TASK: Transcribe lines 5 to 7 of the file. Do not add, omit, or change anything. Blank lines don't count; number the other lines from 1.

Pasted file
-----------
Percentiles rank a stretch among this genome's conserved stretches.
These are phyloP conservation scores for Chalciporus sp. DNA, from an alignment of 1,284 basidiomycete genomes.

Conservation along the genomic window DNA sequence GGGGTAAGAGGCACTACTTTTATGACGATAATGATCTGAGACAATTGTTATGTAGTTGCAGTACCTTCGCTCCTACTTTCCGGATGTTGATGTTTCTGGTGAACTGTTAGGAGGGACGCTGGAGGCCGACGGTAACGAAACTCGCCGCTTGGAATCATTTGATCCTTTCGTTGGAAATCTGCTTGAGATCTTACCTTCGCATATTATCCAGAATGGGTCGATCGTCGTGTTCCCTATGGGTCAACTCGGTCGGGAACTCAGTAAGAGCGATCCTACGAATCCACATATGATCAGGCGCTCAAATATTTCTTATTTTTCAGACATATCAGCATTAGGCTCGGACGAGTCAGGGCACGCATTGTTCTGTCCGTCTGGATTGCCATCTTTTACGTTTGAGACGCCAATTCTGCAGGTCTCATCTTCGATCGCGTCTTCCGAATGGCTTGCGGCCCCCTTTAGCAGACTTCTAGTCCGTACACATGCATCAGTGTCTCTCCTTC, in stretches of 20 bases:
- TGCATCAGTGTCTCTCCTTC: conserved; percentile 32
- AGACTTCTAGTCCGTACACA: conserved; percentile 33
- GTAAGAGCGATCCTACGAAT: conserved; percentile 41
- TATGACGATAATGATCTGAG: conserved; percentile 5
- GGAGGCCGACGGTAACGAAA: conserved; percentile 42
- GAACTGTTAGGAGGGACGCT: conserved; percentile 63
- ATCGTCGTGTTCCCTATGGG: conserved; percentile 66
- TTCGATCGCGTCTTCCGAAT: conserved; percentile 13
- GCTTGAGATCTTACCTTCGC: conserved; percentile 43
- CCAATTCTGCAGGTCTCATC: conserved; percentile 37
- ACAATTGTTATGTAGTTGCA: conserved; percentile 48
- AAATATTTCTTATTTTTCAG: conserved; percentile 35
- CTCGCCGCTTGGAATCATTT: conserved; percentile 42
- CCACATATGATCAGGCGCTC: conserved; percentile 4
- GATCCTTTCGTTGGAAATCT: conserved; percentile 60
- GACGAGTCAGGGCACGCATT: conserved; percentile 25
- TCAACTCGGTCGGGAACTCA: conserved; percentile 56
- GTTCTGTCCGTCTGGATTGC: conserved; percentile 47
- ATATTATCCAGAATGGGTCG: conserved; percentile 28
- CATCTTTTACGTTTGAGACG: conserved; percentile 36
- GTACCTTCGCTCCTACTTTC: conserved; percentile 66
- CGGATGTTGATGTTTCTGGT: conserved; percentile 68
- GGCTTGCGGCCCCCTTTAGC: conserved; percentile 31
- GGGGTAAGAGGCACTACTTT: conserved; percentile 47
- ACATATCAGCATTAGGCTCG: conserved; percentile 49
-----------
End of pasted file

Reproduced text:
- AGACTTCTAGTCCGTACACA: conserved; percentile 33
- GTAAGAGCGATCCTACGAAT: conserved; percentile 41
- TATGACGATAATGATCTGAG: conserved; percentile 5